However, a problem results when users choose transmitters with upper sensor limits close to 250 inch wc because any reading above the upper limit will register as a transmitter-high saturation. The huge burst of gas released when the plunger comes out of the pipe can send the DP reading across the primary element as high as 800 inch wc, pushing the flowmeter off the scale (see Figure 2).
Figure 2. A flowmeter sized for maximum accuracy during normal production will be saturated during the spike, sending the reading off the scale.
Consequently, the volume of gas collected between the plunger blowing out and the pressure settling back down to normal levels where the flowmeter can read it again is not measured. The gas is captured, but not included in the totalized flow report for the well. This can result in tens of thousands of dollars in understated production per wellhead per year.
To counteract this issue and read those DP spikes, the obvious solution is to outfit the flowmeter with a DP transmitter able to reach a higher upper-range limit, typically 1,000 inch wc. This solves the problem of misreading the spikes, but can result in a less accurate value when the flow is at normal levels. Traditional DP flowmeters with upper ranges of 1,000 inch wc working near or below 250 inch wc, where the well is flowing up to 96 percent of the time, will produce less accurate readings (see Figure 3). Even these small scale-related inaccuracies will compound over time, resulting in missed natural gas and consequently, missed dollars.
Figure 3. Transmitters reading correctly all the way through pressure spikes may have poorer accuracy at lower pressures. The challenge is to find a transmitter that will maintain accuracy in both regions.
A more sophisticated way to approach this problem is to stack or piggyback multiple transmitters with different ranges to accurately measure high and low flow. The practice is common, but it requires at least twice as many transmitters with their added connection points, maintenance, initial and installed costs.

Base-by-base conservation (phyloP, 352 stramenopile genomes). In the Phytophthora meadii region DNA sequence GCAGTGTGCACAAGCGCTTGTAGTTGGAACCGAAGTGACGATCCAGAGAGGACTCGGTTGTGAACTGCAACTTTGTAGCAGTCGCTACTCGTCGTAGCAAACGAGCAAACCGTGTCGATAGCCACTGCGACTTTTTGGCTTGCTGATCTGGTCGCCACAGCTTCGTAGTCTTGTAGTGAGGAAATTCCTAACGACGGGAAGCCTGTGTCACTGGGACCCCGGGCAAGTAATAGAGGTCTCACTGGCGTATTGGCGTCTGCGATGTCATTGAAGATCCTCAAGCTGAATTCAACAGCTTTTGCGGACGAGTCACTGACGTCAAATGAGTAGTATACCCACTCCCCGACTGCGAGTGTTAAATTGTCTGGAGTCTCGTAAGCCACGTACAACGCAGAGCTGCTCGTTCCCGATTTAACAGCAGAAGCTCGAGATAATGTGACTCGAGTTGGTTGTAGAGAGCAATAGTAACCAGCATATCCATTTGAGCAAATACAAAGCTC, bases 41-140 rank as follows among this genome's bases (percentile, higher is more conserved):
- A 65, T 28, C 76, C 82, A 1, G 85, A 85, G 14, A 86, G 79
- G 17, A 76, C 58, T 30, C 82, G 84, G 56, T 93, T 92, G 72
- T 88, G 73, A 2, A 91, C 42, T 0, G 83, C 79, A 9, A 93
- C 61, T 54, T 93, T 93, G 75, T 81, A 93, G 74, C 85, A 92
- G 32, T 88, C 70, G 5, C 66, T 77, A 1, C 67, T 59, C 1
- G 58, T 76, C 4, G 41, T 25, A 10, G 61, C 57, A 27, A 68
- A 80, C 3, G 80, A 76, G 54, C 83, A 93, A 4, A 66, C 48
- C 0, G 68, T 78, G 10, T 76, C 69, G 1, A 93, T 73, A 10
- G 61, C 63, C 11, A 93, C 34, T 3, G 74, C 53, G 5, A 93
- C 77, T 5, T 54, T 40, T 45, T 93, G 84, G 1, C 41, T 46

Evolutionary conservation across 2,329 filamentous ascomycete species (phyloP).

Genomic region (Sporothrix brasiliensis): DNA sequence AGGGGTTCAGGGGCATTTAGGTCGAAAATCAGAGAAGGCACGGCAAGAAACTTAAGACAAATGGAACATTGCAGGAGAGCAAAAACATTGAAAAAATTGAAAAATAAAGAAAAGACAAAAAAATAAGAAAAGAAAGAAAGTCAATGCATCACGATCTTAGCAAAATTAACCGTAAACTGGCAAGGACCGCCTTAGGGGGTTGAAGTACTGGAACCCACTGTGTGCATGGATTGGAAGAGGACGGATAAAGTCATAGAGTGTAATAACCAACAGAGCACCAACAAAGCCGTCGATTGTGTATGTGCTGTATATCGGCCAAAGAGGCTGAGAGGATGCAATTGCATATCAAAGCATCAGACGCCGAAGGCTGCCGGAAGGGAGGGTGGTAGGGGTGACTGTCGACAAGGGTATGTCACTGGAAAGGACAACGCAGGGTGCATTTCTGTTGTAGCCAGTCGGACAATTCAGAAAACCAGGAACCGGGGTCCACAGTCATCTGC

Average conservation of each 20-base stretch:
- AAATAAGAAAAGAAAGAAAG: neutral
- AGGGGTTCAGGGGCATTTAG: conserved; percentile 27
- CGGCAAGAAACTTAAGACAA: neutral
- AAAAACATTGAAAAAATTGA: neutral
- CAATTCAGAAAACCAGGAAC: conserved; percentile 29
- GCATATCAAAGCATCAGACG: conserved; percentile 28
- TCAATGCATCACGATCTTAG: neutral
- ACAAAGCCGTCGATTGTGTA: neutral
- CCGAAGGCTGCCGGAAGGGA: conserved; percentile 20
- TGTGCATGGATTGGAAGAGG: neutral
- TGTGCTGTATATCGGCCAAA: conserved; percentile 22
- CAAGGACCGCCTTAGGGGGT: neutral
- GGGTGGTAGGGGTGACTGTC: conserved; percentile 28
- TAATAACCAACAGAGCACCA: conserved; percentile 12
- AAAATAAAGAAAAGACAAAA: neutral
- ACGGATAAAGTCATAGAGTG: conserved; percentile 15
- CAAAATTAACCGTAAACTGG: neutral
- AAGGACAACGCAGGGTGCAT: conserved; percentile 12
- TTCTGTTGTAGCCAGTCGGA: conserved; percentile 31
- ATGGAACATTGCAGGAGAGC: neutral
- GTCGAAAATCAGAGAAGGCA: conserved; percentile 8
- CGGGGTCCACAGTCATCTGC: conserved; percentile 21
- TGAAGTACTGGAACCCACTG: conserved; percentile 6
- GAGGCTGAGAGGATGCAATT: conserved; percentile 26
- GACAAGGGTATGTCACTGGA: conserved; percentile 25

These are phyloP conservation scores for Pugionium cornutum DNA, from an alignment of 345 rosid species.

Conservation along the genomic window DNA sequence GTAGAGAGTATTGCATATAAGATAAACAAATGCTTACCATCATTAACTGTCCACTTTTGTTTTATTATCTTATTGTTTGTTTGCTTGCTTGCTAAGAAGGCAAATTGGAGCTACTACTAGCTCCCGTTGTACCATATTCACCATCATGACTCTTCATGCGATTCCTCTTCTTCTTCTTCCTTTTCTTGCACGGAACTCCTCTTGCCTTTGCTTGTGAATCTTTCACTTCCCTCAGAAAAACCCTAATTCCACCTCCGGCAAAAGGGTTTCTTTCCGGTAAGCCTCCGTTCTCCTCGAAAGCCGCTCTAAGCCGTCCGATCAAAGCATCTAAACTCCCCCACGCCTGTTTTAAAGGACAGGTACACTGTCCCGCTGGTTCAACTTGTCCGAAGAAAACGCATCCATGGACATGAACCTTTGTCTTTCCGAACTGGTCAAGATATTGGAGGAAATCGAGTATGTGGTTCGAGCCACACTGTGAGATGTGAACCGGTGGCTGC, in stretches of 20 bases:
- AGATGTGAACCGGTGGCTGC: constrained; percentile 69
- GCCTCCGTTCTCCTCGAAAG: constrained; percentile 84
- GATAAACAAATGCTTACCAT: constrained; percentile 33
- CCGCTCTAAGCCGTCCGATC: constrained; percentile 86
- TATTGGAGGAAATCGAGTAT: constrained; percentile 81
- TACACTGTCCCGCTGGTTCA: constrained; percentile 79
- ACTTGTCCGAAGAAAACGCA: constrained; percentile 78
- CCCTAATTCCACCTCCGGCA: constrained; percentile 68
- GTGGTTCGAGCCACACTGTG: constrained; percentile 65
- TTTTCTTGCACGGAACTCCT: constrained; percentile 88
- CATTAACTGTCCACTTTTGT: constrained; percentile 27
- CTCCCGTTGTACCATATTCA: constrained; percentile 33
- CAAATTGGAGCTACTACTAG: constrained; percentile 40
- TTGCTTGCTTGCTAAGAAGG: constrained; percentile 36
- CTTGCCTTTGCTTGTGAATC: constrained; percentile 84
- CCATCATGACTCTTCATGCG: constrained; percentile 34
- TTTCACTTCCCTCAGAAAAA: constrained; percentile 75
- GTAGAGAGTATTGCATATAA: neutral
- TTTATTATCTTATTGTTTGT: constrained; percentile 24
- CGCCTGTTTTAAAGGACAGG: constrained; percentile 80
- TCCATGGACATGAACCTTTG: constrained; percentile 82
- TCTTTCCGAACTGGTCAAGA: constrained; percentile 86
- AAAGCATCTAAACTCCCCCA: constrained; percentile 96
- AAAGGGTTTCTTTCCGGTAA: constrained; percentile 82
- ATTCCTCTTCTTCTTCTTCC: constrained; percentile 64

Economic consequences of inaccurate flow measurement
This burst of high-pressure gas is not lost simply because it is incorrectly measured at the wellhead. However, it may not be recognized until it is farther down the delivery chain. The producer is effectively giving it away to the pipeline operator and it will not be attributed to the correct source, understating what is paid to the royalty owner and gas producer. If gas is selling for $3.00 per 1,000 cubic feet, and 2 percent of the overall volume is missed during pressure spikes, even a depleting well that produces only 200,000 cubic feet per day could miss more than $4,000 of revenue per year. A more typical well that produces 4 million cubic feet per day will miss more than $85,000 per year. When production margins are thin, accurate production and cost information are paramount for sound decision-making.
DP transmitters are available with upper pressure limits from 25 to 1,000 inch wc, and when applied to a flowmeter, they will have varying accuracies over those ranges. Users should examine performance data carefully as they consider how to maximize pressure measurement accuracy for their particular applications.
As discussed, choosing the best transmitter requires achieving a balance between high measurement accuracy at the nominal flow rate while still being able to work correctly during the pressure spikes inherent to plunger lift applications. Some DP flowmeters maintain higher degrees of accuracy across wider turn-down ranges than others. When evaluating performance, this should be a critical consideration.
Optimize transmitter mounting for high measurement accuracy
Pressure pulsations caused by equipment operating along the pipeline can also harm transmitter accuracy. Long impulse lines to the transmitter can amplify or distort these pulsations, resulting in gauge-line error in the pressure measurement. Such inaccuracies in measurement can translate to production and custody transfer errors for a given well, resulting in leaseholder disputes.
Studies show that closely coupling the DP transmitter to the flowmeter’s orifice taps helps minimize gauge-line error. Stabilizing connectors are also often used to achieve a direct-mount installation. Additionally, having a manifold connection between the transmitter and gas process with a large (3/8-inch ID or larger) and constant diameter will make plugging during service less likely. Lastly, it is a good idea to include dielectric isolation in applications where corrosion is a concern and protection is needed from pipeline transients.
Pressure and flow instrumentation optimized for wellhead operations can help users solve some of their tough gas flow measurement problems. Flowmeter measurement ranges should be wide enough to capture the entire plunger lift cycle while maintaining accuracy at nominal flow rates. By doing this, producers can capture full production flow data with high degrees of accuracy, avoid giving away product and maintain an accurate picture of well production.